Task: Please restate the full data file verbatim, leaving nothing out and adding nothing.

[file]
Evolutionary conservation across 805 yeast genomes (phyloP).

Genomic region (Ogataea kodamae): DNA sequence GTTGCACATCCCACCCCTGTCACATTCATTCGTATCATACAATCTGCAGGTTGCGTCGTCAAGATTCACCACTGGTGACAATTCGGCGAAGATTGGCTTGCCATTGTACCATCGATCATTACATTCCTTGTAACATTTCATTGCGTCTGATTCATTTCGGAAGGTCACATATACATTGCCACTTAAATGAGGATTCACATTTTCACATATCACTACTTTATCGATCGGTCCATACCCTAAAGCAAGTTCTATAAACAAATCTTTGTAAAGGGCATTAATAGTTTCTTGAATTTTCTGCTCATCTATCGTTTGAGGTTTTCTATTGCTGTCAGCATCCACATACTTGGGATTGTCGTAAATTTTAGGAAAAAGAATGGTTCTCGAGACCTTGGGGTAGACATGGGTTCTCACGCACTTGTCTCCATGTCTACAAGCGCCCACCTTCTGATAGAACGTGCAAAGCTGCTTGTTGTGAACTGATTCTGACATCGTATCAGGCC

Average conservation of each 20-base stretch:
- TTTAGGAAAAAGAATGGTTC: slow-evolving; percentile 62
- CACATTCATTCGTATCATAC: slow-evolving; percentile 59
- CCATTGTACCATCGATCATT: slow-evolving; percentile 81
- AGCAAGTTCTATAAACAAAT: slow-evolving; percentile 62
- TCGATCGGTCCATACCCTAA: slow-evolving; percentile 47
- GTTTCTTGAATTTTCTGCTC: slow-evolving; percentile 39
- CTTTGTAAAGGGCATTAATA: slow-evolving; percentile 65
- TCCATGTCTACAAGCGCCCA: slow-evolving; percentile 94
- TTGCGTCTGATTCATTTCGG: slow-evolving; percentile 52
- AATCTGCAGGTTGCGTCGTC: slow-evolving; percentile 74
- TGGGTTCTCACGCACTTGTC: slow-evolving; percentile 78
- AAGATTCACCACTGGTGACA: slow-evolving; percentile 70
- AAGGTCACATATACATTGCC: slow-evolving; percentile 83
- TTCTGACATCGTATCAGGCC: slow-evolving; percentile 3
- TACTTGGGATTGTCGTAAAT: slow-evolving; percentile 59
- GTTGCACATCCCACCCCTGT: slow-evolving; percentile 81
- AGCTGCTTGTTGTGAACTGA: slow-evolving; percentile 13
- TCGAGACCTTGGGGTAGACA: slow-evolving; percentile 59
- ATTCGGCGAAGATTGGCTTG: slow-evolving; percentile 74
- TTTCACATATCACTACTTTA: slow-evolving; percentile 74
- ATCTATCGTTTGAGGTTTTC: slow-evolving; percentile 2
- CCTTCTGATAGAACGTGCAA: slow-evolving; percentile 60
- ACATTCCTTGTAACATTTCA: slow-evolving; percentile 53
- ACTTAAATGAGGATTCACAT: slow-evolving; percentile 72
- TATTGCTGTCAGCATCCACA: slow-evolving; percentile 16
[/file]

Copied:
Evolutionary conservation across 805 yeast genomes (phyloP).

Genomic region (Ogataea kodamae): DNA sequence GTTGCACATCCCACCCCTGTCACATTCATTCGTATCATACAATCTGCAGGTTGCGTCGTCAAGATTCACCACTGGTGACAATTCGGCGAAGATTGGCTTGCCATTGTACCATCGATCATTACATTCCTTGTAACATTTCATTGCGTCTGATTCATTTCGGAAGGTCACATATACATTGCCACTTAAATGAGGATTCACATTTTCACATATCACTACTTTATCGATCGGTCCATACCCTAAAGCAAGTTCTATAAACAAATCTTTGTAAAGGGCATTAATAGTTTCTTGAATTTTCTGCTCATCTATCGTTTGAGGTTTTCTATTGCTGTCAGCATCCACATACTTGGGATTGTCGTAAATTTTAGGAAAAAGAATGGTTCTCGAGACCTTGGGGTAGACATGGGTTCTCACGCACTTGTCTCCATGTCTACAAGCGCCCACCTTCTGATAGAACGTGCAAAGCTGCTTGTTGTGAACTGATTCTGACATCGTATCAGGCC

Average conservation of each 20-base stretch:
- TTTAGGAAAAAGAATGGTTC: slow-evolving; percentile 62
- CACATTCATTCGTATCATAC: slow-evolving; percentile 59
- CCATTGTACCATCGATCATT: slow-evolving; percentile 81
- AGCAAGTTCTATAAACAAAT: slow-evolving; percentile 62
- TCGATCGGTCCATACCCTAA: slow-evolving; percentile 47
- GTTTCTTGAATTTTCTGCTC: slow-evolving; percentile 39
- CTTTGTAAAGGGCATTAATA: slow-evolving; percentile 65
- TCCATGTCTACAAGCGCCCA: slow-evolving; percentile 94
- TTGCGTCTGATTCATTTCGG: slow-evolving; percentile 52
- AATCTGCAGGTTGCGTCGTC: slow-evolving; percentile 74
- TGGGTTCTCACGCACTTGTC: slow-evolving; percentile 78
- AAGATTCACCACTGGTGACA: slow-evolving; percentile 70
- AAGGTCACATATACATTGCC: slow-evolving; percentile 83
- TTCTGACATCGTATCAGGCC: slow-evolving; percentile 3
- TACTTGGGATTGTCGTAAAT: slow-evolving; percentile 59
- GTTGCACATCCCACCCCTGT: slow-evolving; percentile 81
- AGCTGCTTGTTGTGAACTGA: slow-evolving; percentile 13
- TCGAGACCTTGGGGTAGACA: slow-evolving; percentile 59
- ATTCGGCGAAGATTGGCTTG: slow-evolving; percentile 74
- TTTCACATATCACTACTTTA: slow-evolving; percentile 74
- ATCTATCGTTTGAGGTTTTC: slow-evolving; percentile 2
- CCTTCTGATAGAACGTGCAA: slow-evolving; percentile 60
- ACATTCCTTGTAACATTTCA: slow-evolving; percentile 53
- ACTTAAATGAGGATTCACAT: slow-evolving; percentile 72
- TATTGCTGTCAGCATCCACA: slow-evolving; percentile 16